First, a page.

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SVG National Parks Authority planning with Tourism in mind

SVG National Parks Authority planning with Tourism in mind

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30.NOV.07 by Andrew Wilson

Through this medium, Tourism Week 2007 provides the National Parks, Rivers and Beaches Authority with a timely opportunity due to the linkages with the Tourism Industry, the Authority’s current focus and the need to inform the public of the work of a relatively new entity.{{more}}

The National Parks, Rivers and Beaches Authority became operational as a statutory body at the beginning of January 2007. The legal basis for the establishment and functioning of the Authority is provided for by the National Parks Act of 2002.

During the period 2002 to 2007, a National Parks Unit existed in the Ministry of Tourism as the forerunner to the present Authority. Prior to this period, Parks and Recreation related work was undertaken by the Forestry Department, which saw early initiatives to develop some of the current nature tourism recreation sites such as Vermont Nature Trail, Falls of Baleine and Owia Salt Pond, among others.

As indicated earlier in this article, the National Parks Authority work is guided by the National Parks Act, 2002. It is useful here to highlight a number of the responsibilities that are catered for in this Act. These include, among others:

l To advocate and promote conservation;

l To foster the use of natural and historic resources for recreation and tourism;

l To establish priorities and mechanisms for selecting, establishing and managing a national park;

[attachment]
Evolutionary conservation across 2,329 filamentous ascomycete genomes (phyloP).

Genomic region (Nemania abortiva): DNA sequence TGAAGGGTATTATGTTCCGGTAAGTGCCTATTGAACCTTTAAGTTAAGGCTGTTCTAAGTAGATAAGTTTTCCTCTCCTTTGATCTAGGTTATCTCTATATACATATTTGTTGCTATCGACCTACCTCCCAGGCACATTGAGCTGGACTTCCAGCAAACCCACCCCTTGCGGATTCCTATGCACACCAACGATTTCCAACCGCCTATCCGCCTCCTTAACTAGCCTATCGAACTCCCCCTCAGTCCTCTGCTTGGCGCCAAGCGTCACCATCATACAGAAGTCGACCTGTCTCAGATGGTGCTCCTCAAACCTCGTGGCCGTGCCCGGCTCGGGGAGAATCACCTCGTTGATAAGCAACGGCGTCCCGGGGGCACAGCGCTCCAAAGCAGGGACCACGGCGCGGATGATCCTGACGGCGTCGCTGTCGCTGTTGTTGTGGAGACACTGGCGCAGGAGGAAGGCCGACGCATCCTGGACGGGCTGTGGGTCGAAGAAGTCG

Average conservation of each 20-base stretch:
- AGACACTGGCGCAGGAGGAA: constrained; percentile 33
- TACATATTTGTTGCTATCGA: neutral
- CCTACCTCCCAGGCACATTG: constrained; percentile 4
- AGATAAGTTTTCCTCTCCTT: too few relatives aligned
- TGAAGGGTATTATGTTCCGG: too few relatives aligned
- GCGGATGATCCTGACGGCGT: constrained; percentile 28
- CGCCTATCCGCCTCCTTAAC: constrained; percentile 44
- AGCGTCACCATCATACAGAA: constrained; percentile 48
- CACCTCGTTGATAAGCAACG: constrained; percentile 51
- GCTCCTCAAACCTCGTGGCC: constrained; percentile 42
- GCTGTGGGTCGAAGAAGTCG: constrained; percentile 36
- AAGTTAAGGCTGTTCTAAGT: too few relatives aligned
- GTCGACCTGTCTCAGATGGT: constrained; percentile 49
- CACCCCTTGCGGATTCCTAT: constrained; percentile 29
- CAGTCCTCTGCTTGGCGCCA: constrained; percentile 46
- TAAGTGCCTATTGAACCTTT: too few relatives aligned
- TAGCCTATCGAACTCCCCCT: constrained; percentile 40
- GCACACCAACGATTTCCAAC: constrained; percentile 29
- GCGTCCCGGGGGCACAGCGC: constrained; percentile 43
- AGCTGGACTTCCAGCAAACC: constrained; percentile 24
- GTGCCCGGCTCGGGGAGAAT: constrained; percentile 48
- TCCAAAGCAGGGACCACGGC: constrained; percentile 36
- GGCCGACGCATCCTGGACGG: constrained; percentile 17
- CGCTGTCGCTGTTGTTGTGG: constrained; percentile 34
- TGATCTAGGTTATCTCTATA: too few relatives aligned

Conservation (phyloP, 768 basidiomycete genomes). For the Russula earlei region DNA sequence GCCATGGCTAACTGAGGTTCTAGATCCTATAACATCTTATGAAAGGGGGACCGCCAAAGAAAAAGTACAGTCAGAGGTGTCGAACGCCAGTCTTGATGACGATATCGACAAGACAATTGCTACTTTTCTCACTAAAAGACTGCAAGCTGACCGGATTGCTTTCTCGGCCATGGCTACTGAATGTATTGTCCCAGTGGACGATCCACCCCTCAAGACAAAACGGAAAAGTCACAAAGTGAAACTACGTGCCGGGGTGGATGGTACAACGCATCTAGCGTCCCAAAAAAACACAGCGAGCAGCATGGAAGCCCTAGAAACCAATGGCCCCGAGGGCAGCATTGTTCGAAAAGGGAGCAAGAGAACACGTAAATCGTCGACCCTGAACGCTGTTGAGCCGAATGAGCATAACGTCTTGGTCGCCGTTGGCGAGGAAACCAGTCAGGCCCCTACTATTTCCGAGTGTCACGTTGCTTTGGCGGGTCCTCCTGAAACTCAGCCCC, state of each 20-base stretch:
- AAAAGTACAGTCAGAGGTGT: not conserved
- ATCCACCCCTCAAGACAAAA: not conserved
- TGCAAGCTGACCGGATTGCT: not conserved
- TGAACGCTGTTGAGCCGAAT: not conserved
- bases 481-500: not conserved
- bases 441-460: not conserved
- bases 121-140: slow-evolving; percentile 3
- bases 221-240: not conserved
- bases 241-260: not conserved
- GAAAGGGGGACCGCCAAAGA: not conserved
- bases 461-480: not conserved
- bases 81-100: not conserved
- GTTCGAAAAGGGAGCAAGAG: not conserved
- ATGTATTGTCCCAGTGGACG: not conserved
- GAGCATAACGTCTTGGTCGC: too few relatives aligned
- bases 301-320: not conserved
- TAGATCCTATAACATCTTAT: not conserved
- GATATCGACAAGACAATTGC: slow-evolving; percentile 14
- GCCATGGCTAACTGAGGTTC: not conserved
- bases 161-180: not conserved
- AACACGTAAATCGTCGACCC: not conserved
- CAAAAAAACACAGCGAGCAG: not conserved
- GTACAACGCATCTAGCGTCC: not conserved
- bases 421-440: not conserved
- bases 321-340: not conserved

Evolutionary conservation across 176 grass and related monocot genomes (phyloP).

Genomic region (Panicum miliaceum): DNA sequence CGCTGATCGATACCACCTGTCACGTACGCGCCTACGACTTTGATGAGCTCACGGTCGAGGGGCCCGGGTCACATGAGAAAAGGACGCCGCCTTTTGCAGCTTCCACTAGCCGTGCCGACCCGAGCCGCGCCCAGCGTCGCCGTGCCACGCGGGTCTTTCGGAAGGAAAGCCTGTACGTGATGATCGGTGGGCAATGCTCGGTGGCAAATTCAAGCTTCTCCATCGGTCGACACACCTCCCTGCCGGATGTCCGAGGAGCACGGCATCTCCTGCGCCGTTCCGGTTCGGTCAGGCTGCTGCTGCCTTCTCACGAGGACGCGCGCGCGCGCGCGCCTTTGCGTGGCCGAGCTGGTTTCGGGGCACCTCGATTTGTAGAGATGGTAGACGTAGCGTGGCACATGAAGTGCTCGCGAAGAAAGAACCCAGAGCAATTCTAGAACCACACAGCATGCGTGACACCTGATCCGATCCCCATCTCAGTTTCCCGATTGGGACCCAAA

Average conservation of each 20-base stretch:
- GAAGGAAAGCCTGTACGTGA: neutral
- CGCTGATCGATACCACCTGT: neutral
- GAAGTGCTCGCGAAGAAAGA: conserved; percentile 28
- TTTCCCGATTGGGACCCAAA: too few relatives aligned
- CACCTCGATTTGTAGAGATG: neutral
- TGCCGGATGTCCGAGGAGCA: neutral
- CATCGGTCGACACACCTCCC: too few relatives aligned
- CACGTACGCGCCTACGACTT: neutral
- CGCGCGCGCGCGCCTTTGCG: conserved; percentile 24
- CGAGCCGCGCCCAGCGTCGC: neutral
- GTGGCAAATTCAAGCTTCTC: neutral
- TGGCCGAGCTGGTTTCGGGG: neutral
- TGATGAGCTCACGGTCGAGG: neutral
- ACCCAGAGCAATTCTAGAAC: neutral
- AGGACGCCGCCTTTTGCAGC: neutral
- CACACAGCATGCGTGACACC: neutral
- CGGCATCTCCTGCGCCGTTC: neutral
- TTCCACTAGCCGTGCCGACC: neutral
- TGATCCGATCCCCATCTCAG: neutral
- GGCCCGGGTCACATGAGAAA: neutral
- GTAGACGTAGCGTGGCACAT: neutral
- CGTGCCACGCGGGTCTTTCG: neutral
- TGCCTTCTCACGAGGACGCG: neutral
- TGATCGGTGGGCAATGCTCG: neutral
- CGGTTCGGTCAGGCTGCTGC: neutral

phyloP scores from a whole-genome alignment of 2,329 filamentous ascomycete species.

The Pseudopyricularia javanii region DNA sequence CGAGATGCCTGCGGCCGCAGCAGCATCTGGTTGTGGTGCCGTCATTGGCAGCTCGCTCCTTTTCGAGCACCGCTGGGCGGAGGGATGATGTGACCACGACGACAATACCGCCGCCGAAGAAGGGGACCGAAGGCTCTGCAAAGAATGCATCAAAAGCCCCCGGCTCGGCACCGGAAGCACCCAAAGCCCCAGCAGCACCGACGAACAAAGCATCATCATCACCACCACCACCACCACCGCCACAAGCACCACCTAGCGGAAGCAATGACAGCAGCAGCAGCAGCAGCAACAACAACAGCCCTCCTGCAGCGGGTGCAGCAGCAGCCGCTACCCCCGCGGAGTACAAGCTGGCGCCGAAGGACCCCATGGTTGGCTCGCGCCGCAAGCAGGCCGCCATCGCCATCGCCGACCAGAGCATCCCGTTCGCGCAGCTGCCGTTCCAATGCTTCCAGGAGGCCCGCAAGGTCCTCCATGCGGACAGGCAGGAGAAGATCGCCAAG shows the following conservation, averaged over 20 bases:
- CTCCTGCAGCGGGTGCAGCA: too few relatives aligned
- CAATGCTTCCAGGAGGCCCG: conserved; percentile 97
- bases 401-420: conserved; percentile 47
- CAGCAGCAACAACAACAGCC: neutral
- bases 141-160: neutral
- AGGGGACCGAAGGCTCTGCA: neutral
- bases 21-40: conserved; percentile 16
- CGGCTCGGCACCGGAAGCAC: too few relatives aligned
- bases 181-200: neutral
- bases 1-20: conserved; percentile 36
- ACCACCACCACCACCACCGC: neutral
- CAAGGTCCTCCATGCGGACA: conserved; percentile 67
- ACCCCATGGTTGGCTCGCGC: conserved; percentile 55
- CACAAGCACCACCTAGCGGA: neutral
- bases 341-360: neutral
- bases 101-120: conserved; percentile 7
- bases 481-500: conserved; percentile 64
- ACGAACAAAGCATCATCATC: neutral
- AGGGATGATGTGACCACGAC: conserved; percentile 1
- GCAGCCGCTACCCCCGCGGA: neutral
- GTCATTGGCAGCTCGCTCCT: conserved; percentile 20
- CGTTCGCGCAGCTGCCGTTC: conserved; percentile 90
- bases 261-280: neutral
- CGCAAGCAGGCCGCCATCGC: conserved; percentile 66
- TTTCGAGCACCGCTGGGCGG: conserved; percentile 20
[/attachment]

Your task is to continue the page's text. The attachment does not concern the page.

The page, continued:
l To supervise the operation of a system of national parks;

l To ensure permanent protection of species and habitats, especially species which are threatened, rare, endemic, and commercial species and representative habitats;

l To operate and provide for the operation of facilities for national park enjoyment and for tourism;

l To regulate the exploitation in national parks and their adjacent buffer zones

To a great extent, the work of the National Parks Authority will involve the management of protected areas that fulfils a wide range of functions and provides benefits to our nation, both material and non-material. This the National Parks Authority hopes to achieve through the implementation of the EU funded Tourism Development Project that will help develop the capacity of the Authority as a management institution, along with other associated work to implement a System of National Parks and Protected Areas. There is also a requirement for close collaboration with other protected areas, agencies and partnership with communities for the co-management sites.

A key focus of the National Parks Authority would entail ensuring that through planned development works at sites, enhanced management regimes at a site specific level and at a wider framework level through the National Parks System plan that our natural biodiversity assets and heritage can be conserved and utilized in a sustainable manner. This can be achieved through adherence to international standards and best practices, delivery of quality services and products and with effective monitoring and evaluation. Ultimately, from a tourism point of view as one of the many beneficiaries from a protected areas system, this year’s theme that speaks to building a culture of service excellence is quite relevant.

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